A theologian would have had no difficulty preserving the mystery… for he can employ contradictions. But since science does not have such a recourse, it is not an exaggeration for me to say that the difficulties of a fantasy writer who sides with science are generally greater than those of a theologian who acknowledges the perfection of God….
– Stanislaw Lem, Microworlds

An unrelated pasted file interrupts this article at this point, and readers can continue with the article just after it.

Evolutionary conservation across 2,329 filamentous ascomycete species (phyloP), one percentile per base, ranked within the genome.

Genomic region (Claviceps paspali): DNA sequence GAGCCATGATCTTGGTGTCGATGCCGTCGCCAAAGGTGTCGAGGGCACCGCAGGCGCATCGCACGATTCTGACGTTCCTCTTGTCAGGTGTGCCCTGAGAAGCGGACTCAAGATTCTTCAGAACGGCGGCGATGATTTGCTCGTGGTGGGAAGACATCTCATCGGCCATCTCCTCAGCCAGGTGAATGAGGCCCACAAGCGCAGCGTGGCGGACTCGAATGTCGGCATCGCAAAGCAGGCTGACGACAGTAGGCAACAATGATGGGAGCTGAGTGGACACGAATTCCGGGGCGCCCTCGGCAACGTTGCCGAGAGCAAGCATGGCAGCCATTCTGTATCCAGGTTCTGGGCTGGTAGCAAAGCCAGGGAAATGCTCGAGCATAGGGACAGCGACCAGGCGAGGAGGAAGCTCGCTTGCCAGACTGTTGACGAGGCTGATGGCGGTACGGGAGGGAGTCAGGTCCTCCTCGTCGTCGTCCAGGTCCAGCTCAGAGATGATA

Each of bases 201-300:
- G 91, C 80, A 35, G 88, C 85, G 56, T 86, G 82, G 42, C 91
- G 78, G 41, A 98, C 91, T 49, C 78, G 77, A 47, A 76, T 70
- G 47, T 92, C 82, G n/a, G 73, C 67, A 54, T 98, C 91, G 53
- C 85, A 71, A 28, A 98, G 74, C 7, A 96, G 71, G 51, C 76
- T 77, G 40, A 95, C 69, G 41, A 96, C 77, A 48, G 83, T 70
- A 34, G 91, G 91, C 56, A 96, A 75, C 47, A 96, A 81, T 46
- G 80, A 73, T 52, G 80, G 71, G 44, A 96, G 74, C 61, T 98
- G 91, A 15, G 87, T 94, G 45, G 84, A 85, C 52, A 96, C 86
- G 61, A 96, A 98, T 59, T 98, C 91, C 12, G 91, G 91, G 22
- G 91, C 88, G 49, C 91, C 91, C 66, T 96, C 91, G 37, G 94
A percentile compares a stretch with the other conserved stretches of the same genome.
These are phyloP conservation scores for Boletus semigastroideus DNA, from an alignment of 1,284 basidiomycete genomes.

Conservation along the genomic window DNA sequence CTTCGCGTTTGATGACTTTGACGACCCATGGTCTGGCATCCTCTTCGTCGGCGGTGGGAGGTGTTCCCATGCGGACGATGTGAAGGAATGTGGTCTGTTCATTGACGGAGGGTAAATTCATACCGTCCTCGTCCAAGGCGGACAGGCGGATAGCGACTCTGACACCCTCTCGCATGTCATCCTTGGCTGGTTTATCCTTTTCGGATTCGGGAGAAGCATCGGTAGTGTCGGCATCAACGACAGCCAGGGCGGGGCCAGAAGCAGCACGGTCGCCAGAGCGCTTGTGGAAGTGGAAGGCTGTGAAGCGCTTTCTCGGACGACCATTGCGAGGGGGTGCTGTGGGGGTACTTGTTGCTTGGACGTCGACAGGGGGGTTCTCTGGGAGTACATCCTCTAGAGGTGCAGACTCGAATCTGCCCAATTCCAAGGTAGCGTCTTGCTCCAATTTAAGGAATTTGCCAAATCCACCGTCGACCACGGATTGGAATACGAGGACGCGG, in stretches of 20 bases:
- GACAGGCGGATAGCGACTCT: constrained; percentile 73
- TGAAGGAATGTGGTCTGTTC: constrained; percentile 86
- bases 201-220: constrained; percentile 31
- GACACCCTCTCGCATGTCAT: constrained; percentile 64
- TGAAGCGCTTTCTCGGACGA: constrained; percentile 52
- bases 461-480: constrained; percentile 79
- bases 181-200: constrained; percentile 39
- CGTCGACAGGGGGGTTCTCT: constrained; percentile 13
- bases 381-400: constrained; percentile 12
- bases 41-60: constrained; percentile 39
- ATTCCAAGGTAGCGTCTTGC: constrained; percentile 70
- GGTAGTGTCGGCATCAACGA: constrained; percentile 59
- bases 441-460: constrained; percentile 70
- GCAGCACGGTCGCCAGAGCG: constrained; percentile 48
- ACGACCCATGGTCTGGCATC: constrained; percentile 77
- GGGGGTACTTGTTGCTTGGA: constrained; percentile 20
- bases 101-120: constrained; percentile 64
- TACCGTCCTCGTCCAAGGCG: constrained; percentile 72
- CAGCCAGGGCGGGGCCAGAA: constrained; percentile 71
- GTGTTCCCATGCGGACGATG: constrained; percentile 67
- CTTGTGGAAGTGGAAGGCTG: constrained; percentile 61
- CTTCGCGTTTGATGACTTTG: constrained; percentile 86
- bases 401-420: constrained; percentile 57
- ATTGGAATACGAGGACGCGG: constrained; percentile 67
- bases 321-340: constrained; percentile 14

Robin Mackay in his introduction to Collapse III says that “Deleuze himself told us simply to use concepts ‘like a toolbox’?”1 Such a riposte typifies the most deleterious aspect of the ‘success’ currently enjoyed by Deleuze; for any precision tool must be mastered before it is ‘put to work’, and for this one must understand, in turn, its own workings and its interaction with the rest of the conceptual ‘equipment’ in hand (ibid). Yet, even more than mastering the tool itself, one must understand the use of tools, and even more one must enter into apprenticeship with a Master of the Craft in which these tools are used if one is ever to truly put these tools to work in an effective manner.